Vancomycin Toxicity




What Is Vancomycin Toxicity?

Vancomycin is an anti-infective that is prescribed to patients. If the medication is not taken according to the order of the physician, it may cause signs and symptoms associated with the toxicity of the medication [1].

The drug Vancomycin Hydrochloride is an example of a glycopeptide antibiotic. It is primarily indicated for the management of severe infections caused by strains of methicillin-resistant staphylococci. It is also given to patients who are allergic to penicillin and have failed to respond to other medications such as cephalosporins.

Aside from these indications, vancomycin is also utilized for antibiotic prophylaxis before a surgical procedure. It is administered intravenously because it is poorly absorbed orally. It is metabolized by the liver and excreted through the kidneys.

Side effects that can be experienced while taking this medication anaphylactic reaction, wheezing, indigestion, low blood pressure, and pain and spasm of the muscles of the back and chest [1, 2, 3,].


The Red Man Syndrome

There are reported instances wherein intravenous vancomycin is administered too rapidly. The patient may experience flushing of the upper body, low blood pressure, and dizziness. This effect can be minimized by administering the medication more slowly [4].

Vancomycin’s half-life in patients with normal renal function is about 4-6 hours. Its clearance in patients with impaired renal function may extend up to 54-180 hours. Renal clearance plays an important role in the possible toxicity for vancomycin.

The therapeutic range of Vancomycin is between 10-20 microgram/milliliter. Its peak level is between 25-50 microgram/milliliter. Any level beyond this may cause toxicity signs and symptoms. Individuals who are at increased risk for vancomycin overdose include children and the elderly, those with impaired renal function, taking nephrotoxic drugs, those who are taking higher than the usual doses and those who have been taking the drug for more than 5 days [1, 4, 5].

Signs & Symptoms

When the level of vancomycin exceeds the therapeutic level, it may lead to the manifestation of toxicity signs and symptoms. These include phlebitis or inflammation of the vein where the drug is injected, reversible renal damage, neutropenia or low level of neutrophil, fever, rash, intestinal nephritis, and auditory toxicity.

Taking vancomycin with aminoglycosides may lead to irreversible renal failure especially in individuals who are taking the drug for a long period of time [1, 3, 5].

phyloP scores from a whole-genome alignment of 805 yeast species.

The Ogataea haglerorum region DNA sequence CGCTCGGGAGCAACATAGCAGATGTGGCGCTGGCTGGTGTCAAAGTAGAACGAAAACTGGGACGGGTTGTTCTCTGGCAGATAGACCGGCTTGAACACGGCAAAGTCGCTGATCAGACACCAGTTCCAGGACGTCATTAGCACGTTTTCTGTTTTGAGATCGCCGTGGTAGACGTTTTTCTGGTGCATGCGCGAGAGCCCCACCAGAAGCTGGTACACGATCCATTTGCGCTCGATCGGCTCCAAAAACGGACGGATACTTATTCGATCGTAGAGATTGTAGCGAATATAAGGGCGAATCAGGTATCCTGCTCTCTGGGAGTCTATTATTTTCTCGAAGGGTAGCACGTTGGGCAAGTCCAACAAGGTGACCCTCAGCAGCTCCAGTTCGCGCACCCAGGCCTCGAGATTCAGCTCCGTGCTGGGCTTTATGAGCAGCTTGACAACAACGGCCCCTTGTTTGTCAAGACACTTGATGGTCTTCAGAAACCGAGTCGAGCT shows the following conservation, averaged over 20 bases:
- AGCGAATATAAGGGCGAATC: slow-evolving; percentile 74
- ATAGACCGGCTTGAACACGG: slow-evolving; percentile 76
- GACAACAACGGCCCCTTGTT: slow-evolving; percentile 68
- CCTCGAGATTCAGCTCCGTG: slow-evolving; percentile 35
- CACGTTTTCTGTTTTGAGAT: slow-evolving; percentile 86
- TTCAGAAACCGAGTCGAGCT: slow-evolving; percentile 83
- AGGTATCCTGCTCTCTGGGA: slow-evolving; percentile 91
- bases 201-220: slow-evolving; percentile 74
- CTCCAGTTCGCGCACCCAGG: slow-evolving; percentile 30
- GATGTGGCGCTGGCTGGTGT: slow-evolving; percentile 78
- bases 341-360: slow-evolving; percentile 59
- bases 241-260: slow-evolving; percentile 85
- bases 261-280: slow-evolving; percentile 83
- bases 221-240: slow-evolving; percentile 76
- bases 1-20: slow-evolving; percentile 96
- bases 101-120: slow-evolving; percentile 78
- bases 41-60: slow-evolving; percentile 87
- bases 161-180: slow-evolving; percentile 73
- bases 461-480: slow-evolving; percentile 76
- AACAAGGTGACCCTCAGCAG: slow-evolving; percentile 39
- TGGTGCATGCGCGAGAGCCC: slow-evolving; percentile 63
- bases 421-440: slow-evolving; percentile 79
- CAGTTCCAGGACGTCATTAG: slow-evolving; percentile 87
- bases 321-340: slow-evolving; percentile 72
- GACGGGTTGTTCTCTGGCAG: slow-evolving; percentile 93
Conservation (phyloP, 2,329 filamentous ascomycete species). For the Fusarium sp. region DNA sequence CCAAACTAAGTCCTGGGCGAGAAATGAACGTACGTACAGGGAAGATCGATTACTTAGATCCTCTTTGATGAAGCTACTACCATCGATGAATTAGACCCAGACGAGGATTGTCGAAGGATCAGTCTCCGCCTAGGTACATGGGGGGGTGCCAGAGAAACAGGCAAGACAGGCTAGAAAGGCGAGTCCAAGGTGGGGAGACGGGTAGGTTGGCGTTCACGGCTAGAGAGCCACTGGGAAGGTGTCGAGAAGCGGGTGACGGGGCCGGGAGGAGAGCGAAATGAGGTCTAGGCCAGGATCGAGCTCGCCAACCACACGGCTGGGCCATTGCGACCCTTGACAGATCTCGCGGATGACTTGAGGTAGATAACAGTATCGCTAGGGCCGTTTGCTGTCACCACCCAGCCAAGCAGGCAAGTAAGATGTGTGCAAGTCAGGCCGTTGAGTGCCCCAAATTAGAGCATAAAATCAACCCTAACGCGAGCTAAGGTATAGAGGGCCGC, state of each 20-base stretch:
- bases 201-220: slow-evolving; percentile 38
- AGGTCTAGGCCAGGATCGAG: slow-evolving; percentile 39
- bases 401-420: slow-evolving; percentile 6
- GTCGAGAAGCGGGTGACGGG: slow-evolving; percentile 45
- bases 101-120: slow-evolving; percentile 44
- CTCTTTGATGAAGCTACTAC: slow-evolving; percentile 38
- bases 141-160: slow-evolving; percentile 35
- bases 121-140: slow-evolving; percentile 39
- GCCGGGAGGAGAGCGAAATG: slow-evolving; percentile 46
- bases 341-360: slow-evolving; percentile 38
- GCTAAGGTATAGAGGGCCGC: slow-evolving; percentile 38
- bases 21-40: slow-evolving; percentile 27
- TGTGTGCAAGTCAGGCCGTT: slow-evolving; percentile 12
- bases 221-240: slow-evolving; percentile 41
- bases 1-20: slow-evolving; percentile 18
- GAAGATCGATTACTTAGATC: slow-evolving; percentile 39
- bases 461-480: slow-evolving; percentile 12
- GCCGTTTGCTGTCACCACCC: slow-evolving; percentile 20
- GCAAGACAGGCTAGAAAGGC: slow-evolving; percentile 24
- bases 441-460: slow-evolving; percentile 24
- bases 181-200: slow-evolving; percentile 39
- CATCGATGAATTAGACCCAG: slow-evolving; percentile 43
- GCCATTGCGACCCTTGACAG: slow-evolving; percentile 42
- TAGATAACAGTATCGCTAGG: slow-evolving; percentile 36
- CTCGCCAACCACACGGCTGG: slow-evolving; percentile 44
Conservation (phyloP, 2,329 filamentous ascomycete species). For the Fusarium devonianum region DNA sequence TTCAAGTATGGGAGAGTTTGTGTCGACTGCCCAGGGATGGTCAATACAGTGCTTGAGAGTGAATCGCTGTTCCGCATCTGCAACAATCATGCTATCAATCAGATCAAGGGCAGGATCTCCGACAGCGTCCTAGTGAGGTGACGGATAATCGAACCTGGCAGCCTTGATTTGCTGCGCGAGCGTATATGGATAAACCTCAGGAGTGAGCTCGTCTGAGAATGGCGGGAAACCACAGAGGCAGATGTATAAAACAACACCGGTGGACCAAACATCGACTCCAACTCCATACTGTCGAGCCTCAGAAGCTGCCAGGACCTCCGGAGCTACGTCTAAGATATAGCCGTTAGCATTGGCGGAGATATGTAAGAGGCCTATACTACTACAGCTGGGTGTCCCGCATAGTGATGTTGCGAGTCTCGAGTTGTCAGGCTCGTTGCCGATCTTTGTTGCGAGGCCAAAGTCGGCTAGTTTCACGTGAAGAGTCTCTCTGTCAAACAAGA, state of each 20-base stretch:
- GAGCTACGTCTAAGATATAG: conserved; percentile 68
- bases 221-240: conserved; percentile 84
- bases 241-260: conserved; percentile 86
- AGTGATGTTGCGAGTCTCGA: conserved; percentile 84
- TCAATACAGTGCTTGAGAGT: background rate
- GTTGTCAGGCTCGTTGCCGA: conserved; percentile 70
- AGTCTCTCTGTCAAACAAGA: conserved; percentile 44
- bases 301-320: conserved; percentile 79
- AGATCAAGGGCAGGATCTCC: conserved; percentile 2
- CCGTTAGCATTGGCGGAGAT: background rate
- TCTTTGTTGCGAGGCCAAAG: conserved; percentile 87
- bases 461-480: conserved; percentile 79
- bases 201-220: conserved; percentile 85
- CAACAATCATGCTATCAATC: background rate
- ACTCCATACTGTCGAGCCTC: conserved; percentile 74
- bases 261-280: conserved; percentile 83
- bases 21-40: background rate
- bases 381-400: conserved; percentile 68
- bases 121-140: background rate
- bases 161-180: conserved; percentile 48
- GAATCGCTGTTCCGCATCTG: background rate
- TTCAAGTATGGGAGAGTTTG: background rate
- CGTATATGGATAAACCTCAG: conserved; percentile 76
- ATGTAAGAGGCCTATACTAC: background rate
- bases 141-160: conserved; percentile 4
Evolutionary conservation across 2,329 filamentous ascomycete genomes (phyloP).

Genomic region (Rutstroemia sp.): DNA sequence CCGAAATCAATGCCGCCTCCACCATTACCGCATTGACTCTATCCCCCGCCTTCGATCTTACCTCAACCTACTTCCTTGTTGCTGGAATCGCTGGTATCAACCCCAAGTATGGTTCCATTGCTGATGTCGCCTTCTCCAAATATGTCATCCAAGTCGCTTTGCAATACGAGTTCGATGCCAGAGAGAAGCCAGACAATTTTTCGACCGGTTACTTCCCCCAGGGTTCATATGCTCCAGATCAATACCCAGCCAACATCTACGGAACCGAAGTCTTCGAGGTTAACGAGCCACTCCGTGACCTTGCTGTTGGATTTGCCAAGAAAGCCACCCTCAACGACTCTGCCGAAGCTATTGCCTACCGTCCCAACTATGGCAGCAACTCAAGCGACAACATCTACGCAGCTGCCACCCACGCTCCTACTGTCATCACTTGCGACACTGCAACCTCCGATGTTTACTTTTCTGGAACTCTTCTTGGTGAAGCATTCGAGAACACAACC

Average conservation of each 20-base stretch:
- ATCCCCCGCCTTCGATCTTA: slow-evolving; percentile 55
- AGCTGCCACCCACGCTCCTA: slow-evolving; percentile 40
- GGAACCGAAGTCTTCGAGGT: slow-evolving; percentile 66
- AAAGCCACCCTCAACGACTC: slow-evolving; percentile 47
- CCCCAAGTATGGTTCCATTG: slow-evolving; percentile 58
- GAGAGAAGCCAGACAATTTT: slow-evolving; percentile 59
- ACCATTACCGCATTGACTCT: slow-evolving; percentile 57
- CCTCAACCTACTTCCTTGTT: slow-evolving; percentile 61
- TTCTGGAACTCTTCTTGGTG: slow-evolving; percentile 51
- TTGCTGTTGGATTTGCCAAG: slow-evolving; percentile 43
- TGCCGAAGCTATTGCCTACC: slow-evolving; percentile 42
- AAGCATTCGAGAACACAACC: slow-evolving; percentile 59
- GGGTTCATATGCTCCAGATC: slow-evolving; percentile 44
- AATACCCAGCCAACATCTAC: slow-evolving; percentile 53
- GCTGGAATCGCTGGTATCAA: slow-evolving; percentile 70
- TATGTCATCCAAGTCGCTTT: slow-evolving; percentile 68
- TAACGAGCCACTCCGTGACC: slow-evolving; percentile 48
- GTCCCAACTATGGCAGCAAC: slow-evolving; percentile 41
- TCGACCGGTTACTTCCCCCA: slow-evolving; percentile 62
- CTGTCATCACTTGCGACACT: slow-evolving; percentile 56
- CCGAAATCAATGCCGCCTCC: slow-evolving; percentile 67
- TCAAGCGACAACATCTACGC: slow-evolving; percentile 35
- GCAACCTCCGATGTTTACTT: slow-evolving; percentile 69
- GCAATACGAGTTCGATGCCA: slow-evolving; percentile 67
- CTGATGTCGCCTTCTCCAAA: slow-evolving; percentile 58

Vancomycin Toxicity


Treatment & Management

When a patient manifests symptoms of vancomycin toxicity, the initial action is to measure the level of vancomycin in the patient’s system. This will indicate the severity of the patient’s toxicity is. The management of the patient depends on the symptoms that have manifested. Once the patient is stable, reducing the level of vancomycin will be done next.

The best way to reduce the amount of vancomycin in the system is by performing hemodialysis. Referral to another specialist such as a nephrologist may be done especially if they have developed irreversible kidney damage.

If the patient would still require an anti-infective, they may be prescribed another medication that is less damaging to the kidneys [1, 2, 3, 4, 5].

Prevention

In order to prevent vancomycin toxicity, the physician should adjust the dosage of the medication to patients who have an impaired renal function. Other medications that the patient is taking should be known by the physician to prevent any untoward drug interaction.


Any side effects experienced should be reported and addressed immediately to prevent the development of complications [1, 2, 3, 4, 5].

Taking vancomycin is beneficial for the patient but if it is not taken properly, it can cause harm to the patient. If you have more information about the overdose in vancomycin, you can share what you know in the comment section below. You can also check out overdoseinfo.com for more information about the overdose of other medications.

References


  1. Yap, S. L. (2014, February 7). Vancomycin Level. Retrieved from Medscape: http://emedicine.medscape.com/article/2090484-overview#a1
  2. Prescriber’s Digital Reference. (2017). Vancomycin Hydrochloride- Drug Summary. Retrieved from Prescriber’s Digital Reference: http://www.pdr.net/drug-summary/Vancocin-vancomycin-hydrochloride-802
  3. Bunchman, T., Valentini, R., Gardner, J., Mottes, T., Kudelka, T., & NJ, M. (1999). Treatment of vancomycin overdose using high-efficiency dialysis membranes. Pediatric Nephrology, 773-774.
  4. Rx List. (2017). Vancomycin . Retrieved from Rx List: http://www.rxlist.com/vancomycin-injection-side-effects-drug-center.htm
  5. Lemaire. (2010). Treatment of pediatric vancomycin intoxication: a case report and review of the literature. Clinical Kidney Journal, 260-264.

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